Saturday, November 07, 2015

Mobilizing Power Wives to Have Power Over Cervical Cancer: An Advocacy for Cervical Cancer Awareness

Every woman is at risk of having cervical cancer. Whatever your race, age, lifestyle, or socio-economic status, you may suddenly find yourself suffering from this medical condition. The good news is, cervical cancer can be prevented! The World Health Organization recommends screening and vaccination as a form of preventive healthcare.

love your body, get screened for and vaccinated against cervical cancer
photo credit: 
In the Filipino culture, women are celebrated as the selfless member of the family who puts her loved ones' interest over her own. However, this giving nature should also come with the values of resilience, self-confidence, and self-appreciation so we, ladies, can fully realize the fullness of our womanhood.

With this in mind, leading research-based pharmaceutical company GSK continues its campaign on cervical cancer awareness that makes women a priority. Here in the Philippines, Power Over Cervical Cancer urges Filipinas to feel empowered and do something to avoid having the disease that would prevent us to have the wonderful, meaningful, and joyful life that we deserve.

OB-Gyne Dr. Leah Manio during the Power Over Cervical Cancer event
As a step to furthering the advocacy that embraces women across all demographics, the pioneering Power Wives for the campaign will be the spouses of seafarers who will undergo a program that includes sessions on personality development, image-building, personal resilience, financial management, and self-care.

As of this writing, around 400,000 Filipino seafarers are deployed overseas who render themselves and their families at greater risk for several diseases and infections due to their working conditions. While they strive for financial stability and a brighter future, GSK aims to educate them about the values of preventive healthcare.

make-up artist Mica TuaƱo demonstrating make-up application on a seafarer's wife
It is a fact that Filipino seafarers who work aboard international fleets greatly contribute to the Philippine economy. Despite comprising only 5% of the total Filipinos working abroad, seafarers contribute more than 20% of OFW remittances (USD5.6B out of USD24.3B), which clearly establishes that they play a major role in the country's finances and the shipping industry as a whole.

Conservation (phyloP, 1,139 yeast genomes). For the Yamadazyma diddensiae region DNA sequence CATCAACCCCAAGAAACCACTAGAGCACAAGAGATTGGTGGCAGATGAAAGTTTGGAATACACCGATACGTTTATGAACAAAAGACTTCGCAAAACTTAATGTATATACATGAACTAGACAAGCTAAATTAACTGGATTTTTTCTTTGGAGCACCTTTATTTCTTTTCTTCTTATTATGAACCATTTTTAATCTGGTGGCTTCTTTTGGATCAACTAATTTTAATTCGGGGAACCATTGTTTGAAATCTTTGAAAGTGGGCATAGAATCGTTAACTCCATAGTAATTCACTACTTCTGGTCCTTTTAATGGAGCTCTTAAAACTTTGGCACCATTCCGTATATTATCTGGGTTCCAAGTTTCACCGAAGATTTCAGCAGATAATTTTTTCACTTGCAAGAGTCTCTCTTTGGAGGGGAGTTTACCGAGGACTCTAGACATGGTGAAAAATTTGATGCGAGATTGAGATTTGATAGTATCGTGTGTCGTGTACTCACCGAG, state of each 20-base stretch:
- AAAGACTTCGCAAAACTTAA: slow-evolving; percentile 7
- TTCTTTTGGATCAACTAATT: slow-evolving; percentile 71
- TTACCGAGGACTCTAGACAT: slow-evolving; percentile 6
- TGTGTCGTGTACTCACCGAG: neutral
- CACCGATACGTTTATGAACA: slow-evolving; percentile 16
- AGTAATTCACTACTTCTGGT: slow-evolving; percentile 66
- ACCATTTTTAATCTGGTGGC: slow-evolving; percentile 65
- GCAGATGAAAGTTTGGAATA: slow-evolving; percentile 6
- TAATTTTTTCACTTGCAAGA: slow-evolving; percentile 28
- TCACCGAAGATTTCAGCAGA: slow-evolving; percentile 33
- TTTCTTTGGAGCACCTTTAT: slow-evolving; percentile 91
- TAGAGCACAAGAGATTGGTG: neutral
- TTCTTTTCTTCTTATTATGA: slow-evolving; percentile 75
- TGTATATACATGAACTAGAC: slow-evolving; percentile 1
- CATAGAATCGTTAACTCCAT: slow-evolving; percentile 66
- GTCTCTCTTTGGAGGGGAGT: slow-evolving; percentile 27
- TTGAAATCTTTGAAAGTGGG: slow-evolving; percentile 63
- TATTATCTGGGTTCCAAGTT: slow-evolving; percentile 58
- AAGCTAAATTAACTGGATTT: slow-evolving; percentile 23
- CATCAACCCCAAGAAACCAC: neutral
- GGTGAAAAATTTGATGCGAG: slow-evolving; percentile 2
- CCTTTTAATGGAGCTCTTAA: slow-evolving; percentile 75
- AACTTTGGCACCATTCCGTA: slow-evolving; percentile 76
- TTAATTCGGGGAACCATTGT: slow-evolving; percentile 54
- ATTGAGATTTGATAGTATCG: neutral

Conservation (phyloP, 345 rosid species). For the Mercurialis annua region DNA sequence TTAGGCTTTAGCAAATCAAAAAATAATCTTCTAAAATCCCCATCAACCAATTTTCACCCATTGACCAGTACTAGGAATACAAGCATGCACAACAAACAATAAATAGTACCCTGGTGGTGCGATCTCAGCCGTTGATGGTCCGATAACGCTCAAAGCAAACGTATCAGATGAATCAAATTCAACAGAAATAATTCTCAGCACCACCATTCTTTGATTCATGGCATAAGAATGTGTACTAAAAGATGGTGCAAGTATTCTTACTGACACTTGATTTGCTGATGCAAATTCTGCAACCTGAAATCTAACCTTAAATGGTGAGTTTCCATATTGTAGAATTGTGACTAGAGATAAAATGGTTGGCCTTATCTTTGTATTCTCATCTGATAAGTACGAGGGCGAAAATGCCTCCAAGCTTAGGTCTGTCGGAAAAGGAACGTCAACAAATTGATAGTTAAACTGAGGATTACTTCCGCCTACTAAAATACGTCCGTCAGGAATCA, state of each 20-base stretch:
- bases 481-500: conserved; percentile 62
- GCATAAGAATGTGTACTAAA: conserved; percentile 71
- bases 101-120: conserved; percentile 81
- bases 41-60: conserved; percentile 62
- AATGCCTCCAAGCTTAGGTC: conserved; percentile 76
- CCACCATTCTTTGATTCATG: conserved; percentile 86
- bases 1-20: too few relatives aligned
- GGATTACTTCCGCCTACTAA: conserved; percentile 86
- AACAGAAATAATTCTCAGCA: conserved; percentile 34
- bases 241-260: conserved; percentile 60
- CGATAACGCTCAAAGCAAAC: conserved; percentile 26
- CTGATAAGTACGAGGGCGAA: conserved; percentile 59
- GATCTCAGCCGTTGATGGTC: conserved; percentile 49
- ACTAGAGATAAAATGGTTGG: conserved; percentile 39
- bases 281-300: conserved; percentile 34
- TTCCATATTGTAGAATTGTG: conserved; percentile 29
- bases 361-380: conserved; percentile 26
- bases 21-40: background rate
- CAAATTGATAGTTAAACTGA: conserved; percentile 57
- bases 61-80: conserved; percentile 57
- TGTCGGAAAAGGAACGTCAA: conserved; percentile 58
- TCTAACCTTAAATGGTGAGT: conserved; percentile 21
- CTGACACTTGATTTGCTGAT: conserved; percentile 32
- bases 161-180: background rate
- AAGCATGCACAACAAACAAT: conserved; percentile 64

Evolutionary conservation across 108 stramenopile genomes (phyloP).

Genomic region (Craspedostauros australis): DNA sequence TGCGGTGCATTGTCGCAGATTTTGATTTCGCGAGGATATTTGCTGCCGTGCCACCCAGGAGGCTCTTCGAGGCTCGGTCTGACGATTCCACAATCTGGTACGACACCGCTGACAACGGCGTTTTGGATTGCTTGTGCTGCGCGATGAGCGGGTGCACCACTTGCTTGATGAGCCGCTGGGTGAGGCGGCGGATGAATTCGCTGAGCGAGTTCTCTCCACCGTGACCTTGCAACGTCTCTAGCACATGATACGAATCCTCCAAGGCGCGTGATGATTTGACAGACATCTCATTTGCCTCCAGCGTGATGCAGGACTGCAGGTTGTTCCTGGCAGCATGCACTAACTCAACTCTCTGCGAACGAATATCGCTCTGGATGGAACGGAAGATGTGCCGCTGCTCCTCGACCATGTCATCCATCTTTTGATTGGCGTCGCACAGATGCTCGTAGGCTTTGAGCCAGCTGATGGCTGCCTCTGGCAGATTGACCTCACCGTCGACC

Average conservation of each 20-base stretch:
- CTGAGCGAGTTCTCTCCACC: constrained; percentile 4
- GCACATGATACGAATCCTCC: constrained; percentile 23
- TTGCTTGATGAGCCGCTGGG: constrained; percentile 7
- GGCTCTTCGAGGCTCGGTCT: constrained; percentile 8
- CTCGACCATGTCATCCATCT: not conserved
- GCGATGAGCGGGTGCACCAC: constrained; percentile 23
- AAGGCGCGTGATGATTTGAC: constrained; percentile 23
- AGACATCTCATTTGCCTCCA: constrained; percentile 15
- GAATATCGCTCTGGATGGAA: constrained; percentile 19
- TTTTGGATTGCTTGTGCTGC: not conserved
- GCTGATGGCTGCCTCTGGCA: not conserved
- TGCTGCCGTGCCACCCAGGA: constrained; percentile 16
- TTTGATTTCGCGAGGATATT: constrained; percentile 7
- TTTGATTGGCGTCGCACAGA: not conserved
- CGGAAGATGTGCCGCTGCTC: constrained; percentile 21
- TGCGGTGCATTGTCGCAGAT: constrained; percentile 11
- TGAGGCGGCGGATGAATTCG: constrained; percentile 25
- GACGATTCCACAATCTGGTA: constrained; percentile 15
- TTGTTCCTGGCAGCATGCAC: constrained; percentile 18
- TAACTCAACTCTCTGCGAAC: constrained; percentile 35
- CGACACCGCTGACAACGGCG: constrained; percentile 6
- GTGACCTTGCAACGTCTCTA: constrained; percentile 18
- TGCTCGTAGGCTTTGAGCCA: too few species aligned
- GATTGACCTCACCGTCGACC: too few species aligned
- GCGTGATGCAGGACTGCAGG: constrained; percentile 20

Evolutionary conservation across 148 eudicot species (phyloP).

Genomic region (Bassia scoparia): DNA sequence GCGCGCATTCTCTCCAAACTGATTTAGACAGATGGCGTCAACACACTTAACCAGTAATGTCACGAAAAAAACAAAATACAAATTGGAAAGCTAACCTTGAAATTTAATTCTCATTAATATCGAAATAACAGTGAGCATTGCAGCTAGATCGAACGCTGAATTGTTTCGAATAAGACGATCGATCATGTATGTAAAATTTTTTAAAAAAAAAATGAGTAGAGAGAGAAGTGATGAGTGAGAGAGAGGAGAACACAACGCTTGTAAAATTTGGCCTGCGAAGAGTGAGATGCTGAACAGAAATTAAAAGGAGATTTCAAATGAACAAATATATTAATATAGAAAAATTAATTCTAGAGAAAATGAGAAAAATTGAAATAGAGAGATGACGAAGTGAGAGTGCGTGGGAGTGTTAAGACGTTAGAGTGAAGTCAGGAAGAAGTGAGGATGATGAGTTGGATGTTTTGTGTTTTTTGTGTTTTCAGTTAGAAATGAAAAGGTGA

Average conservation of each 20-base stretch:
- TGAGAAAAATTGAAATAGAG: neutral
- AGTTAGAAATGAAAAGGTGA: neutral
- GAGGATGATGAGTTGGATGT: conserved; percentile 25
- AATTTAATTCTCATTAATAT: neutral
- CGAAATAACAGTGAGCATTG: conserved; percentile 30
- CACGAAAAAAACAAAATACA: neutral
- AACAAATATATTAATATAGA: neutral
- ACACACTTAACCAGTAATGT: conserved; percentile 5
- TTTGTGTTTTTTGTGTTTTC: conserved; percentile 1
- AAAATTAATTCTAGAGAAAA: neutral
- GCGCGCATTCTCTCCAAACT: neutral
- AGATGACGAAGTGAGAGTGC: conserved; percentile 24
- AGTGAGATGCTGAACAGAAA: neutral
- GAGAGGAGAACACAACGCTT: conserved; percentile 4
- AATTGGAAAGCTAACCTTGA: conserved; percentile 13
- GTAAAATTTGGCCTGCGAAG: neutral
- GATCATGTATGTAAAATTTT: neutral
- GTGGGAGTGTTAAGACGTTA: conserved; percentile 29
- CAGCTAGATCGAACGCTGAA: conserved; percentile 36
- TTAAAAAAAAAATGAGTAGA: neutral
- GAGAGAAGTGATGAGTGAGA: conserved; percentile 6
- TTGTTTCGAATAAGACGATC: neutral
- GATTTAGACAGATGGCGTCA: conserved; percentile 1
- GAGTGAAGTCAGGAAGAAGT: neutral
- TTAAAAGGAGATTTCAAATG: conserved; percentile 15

Did you know? One out of four seafarers onboard international vessels are Pinoys? That means they comprise 25% of the total global maritime professionals in the world! "The significance of the Philippine maritime industry transcends both the global and national arena.  Undeniably, 90 percent of world trade is still reliant on international shipping. This means that almost all the food we eat, clothes we wear, the things we buy, use, own, in one way or another, were shipped onboard vessels before they got to us,” stated Capt. Ronald SJ Enrile, Senior Vice-President, Maritime Management of Philippine Transmarine Corporation, the country’s biggest shipping-employment agency.

wives of seafarers' gift wrapping session during the Power Over Cervical Cancer event 
Thus, securing the OFW families’ future is important and the future should not only mean financial stability but also health and wellness among family members. This translates to the importance of  health checkups and vaccination.

One of the major problems for Filipino women is cervical cancer, the second leading cause of cancer deaths among Filipinas, with seven dying of the dreaded disease every single day. It is worrying that 2 in 3 Filipinas diagnosed with this condition may die within five years (or up to 2,832 women dying in a year). 

stages of cervical cancer
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In its early stage, cervical cancer may have no signs or symptoms. This condition occurs when abnormal cells develop and spread in the cervix, the entrance between the vagina and the uterus. HPV (human papillomavirus), a very common virus, can infect up to 80% of women at some point in their lives and it has been shown that 99.7% of cervical cancer patients are positive for HPV infection.

Although HPV is primarily transmitted via sexual intercourse, another recognized mode of transmission is skin-to-skin genital contact. This is why aside from regular consultations and pap smears, women are advised to be vaccinated against the cancer-causing HPV.

Jackielyn Cortez, Associate Product Manager, HPV Vaccine
Young girls aged 15 to 19 are the highest at risk for HPV infection. Thus, the World Health Organization Strategic Advisory Group of Experts (WHO-SAGE) on Immunization is emphasizing how important it is for this age group to be protected through HPV immunization before their first exposure to HPV (i.e. before sexual contact), as young as nine years old.

Older women are not exempted from the susceptibility because the risk of persistent infection with cancer-causing HPV (which is necessary for cervical cancer to develop) increases with age, and is highest when a woman is over 66 years old.  So vaccination remains to be recommended for older women who did not receive it at an earlier age. However, screening continues to be encouraged among older women as a matter of precaution.

with my friend Lou who also supports Cervical Cancer awareness
Know more about cervical cancer visiting the Pangarap Mo, Protektado page on YouTube containing various short films that teach how to protect oneself against vaccine-preventable diseases as it is an important step in achieving one’s dreams.

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